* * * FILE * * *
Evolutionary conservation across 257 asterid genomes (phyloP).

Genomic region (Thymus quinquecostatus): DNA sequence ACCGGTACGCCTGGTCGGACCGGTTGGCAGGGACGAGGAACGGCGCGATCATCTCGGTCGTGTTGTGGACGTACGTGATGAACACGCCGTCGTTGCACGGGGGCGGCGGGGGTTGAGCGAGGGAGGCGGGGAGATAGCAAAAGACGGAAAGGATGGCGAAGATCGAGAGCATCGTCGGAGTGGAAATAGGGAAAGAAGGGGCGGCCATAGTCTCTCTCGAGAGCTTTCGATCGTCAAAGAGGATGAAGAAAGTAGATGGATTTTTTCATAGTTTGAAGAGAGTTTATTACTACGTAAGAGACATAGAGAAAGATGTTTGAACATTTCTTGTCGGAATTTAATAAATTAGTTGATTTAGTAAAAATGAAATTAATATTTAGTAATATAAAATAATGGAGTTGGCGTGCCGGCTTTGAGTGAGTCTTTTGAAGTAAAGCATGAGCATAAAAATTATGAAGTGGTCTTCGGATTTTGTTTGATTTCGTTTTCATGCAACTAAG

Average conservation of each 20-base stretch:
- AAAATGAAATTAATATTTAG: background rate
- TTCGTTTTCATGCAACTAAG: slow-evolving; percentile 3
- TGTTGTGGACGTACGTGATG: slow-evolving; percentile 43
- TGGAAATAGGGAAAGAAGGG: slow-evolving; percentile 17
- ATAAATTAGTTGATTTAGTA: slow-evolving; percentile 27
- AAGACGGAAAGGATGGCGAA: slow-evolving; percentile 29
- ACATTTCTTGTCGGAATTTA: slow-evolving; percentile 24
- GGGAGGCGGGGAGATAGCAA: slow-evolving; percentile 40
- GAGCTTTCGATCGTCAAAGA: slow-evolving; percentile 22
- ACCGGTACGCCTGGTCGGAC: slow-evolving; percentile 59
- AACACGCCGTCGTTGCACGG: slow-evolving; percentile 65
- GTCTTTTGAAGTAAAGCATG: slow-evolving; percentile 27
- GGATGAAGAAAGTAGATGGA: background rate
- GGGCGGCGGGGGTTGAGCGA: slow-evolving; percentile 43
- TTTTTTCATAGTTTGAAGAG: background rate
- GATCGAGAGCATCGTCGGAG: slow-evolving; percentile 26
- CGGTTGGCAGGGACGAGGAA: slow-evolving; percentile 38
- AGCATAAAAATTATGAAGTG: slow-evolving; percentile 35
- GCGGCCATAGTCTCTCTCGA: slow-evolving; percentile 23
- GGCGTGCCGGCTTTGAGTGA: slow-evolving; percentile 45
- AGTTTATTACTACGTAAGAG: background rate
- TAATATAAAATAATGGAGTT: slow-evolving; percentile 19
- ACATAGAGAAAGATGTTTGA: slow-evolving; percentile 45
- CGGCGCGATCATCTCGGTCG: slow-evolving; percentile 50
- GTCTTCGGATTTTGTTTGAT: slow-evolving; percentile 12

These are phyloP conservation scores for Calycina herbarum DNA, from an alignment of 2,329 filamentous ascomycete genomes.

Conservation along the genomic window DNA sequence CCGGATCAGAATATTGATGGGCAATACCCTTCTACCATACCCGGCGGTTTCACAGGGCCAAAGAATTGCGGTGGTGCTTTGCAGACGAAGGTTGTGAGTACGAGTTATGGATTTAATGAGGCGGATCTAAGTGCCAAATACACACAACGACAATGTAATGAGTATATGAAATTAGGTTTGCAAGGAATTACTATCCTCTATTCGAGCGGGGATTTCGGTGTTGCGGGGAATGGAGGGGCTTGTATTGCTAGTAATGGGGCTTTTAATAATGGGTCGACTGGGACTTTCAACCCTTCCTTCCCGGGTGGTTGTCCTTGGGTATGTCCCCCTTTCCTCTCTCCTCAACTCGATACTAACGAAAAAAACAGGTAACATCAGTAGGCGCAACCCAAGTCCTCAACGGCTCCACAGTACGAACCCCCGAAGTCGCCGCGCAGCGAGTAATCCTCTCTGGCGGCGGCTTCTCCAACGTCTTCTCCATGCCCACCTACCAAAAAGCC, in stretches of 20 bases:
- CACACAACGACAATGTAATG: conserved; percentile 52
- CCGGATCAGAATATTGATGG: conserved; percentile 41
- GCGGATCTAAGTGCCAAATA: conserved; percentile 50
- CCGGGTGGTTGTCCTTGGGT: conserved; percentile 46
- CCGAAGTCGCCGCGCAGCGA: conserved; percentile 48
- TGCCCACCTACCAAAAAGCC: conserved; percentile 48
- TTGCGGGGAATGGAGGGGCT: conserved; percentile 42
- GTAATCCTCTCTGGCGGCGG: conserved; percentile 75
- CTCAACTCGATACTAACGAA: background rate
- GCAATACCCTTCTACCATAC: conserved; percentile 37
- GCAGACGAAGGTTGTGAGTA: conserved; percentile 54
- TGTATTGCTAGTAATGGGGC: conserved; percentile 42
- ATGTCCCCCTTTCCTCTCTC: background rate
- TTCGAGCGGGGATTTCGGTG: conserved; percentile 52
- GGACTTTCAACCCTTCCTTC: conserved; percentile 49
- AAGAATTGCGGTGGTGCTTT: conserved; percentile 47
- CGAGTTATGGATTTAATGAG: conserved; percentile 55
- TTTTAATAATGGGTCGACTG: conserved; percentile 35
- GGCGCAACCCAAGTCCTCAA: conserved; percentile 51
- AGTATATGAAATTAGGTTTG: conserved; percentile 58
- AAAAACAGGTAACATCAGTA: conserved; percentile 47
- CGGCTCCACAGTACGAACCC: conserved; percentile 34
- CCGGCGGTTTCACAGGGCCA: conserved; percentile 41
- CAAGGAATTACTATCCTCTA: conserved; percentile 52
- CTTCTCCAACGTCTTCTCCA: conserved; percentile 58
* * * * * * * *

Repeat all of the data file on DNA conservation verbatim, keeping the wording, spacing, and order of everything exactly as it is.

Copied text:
Evolutionary conservation across 257 asterid genomes (phyloP).

Genomic region (Thymus quinquecostatus): DNA sequence ACCGGTACGCCTGGTCGGACCGGTTGGCAGGGACGAGGAACGGCGCGATCATCTCGGTCGTGTTGTGGACGTACGTGATGAACACGCCGTCGTTGCACGGGGGCGGCGGGGGTTGAGCGAGGGAGGCGGGGAGATAGCAAAAGACGGAAAGGATGGCGAAGATCGAGAGCATCGTCGGAGTGGAAATAGGGAAAGAAGGGGCGGCCATAGTCTCTCTCGAGAGCTTTCGATCGTCAAAGAGGATGAAGAAAGTAGATGGATTTTTTCATAGTTTGAAGAGAGTTTATTACTACGTAAGAGACATAGAGAAAGATGTTTGAACATTTCTTGTCGGAATTTAATAAATTAGTTGATTTAGTAAAAATGAAATTAATATTTAGTAATATAAAATAATGGAGTTGGCGTGCCGGCTTTGAGTGAGTCTTTTGAAGTAAAGCATGAGCATAAAAATTATGAAGTGGTCTTCGGATTTTGTTTGATTTCGTTTTCATGCAACTAAG

Average conservation of each 20-base stretch:
- AAAATGAAATTAATATTTAG: background rate
- TTCGTTTTCATGCAACTAAG: slow-evolving; percentile 3
- TGTTGTGGACGTACGTGATG: slow-evolving; percentile 43
- TGGAAATAGGGAAAGAAGGG: slow-evolving; percentile 17
- ATAAATTAGTTGATTTAGTA: slow-evolving; percentile 27
- AAGACGGAAAGGATGGCGAA: slow-evolving; percentile 29
- ACATTTCTTGTCGGAATTTA: slow-evolving; percentile 24
- GGGAGGCGGGGAGATAGCAA: slow-evolving; percentile 40
- GAGCTTTCGATCGTCAAAGA: slow-evolving; percentile 22
- ACCGGTACGCCTGGTCGGAC: slow-evolving; percentile 59
- AACACGCCGTCGTTGCACGG: slow-evolving; percentile 65
- GTCTTTTGAAGTAAAGCATG: slow-evolving; percentile 27
- GGATGAAGAAAGTAGATGGA: background rate
- GGGCGGCGGGGGTTGAGCGA: slow-evolving; percentile 43
- TTTTTTCATAGTTTGAAGAG: background rate
- GATCGAGAGCATCGTCGGAG: slow-evolving; percentile 26
- CGGTTGGCAGGGACGAGGAA: slow-evolving; percentile 38
- AGCATAAAAATTATGAAGTG: slow-evolving; percentile 35
- GCGGCCATAGTCTCTCTCGA: slow-evolving; percentile 23
- GGCGTGCCGGCTTTGAGTGA: slow-evolving; percentile 45
- AGTTTATTACTACGTAAGAG: background rate
- TAATATAAAATAATGGAGTT: slow-evolving; percentile 19
- ACATAGAGAAAGATGTTTGA: slow-evolving; percentile 45
- CGGCGCGATCATCTCGGTCG: slow-evolving; percentile 50
- GTCTTCGGATTTTGTTTGAT: slow-evolving; percentile 12

These are phyloP conservation scores for Calycina herbarum DNA, from an alignment of 2,329 filamentous ascomycete genomes.

Conservation along the genomic window DNA sequence CCGGATCAGAATATTGATGGGCAATACCCTTCTACCATACCCGGCGGTTTCACAGGGCCAAAGAATTGCGGTGGTGCTTTGCAGACGAAGGTTGTGAGTACGAGTTATGGATTTAATGAGGCGGATCTAAGTGCCAAATACACACAACGACAATGTAATGAGTATATGAAATTAGGTTTGCAAGGAATTACTATCCTCTATTCGAGCGGGGATTTCGGTGTTGCGGGGAATGGAGGGGCTTGTATTGCTAGTAATGGGGCTTTTAATAATGGGTCGACTGGGACTTTCAACCCTTCCTTCCCGGGTGGTTGTCCTTGGGTATGTCCCCCTTTCCTCTCTCCTCAACTCGATACTAACGAAAAAAACAGGTAACATCAGTAGGCGCAACCCAAGTCCTCAACGGCTCCACAGTACGAACCCCCGAAGTCGCCGCGCAGCGAGTAATCCTCTCTGGCGGCGGCTTCTCCAACGTCTTCTCCATGCCCACCTACCAAAAAGCC, in stretches of 20 bases:
- CACACAACGACAATGTAATG: conserved; percentile 52
- CCGGATCAGAATATTGATGG: conserved; percentile 41
- GCGGATCTAAGTGCCAAATA: conserved; percentile 50
- CCGGGTGGTTGTCCTTGGGT: conserved; percentile 46
- CCGAAGTCGCCGCGCAGCGA: conserved; percentile 48
- TGCCCACCTACCAAAAAGCC: conserved; percentile 48
- TTGCGGGGAATGGAGGGGCT: conserved; percentile 42
- GTAATCCTCTCTGGCGGCGG: conserved; percentile 75
- CTCAACTCGATACTAACGAA: background rate
- GCAATACCCTTCTACCATAC: conserved; percentile 37
- GCAGACGAAGGTTGTGAGTA: conserved; percentile 54
- TGTATTGCTAGTAATGGGGC: conserved; percentile 42
- ATGTCCCCCTTTCCTCTCTC: background rate
- TTCGAGCGGGGATTTCGGTG: conserved; percentile 52
- GGACTTTCAACCCTTCCTTC: conserved; percentile 49
- AAGAATTGCGGTGGTGCTTT: conserved; percentile 47
- CGAGTTATGGATTTAATGAG: conserved; percentile 55
- TTTTAATAATGGGTCGACTG: conserved; percentile 35
- GGCGCAACCCAAGTCCTCAA: conserved; percentile 51
- AGTATATGAAATTAGGTTTG: conserved; percentile 58
- AAAAACAGGTAACATCAGTA: conserved; percentile 47
- CGGCTCCACAGTACGAACCC: conserved; percentile 34
- CCGGCGGTTTCACAGGGCCA: conserved; percentile 41
- CAAGGAATTACTATCCTCTA: conserved; percentile 52
- CTTCTCCAACGTCTTCTCCA: conserved; percentile 58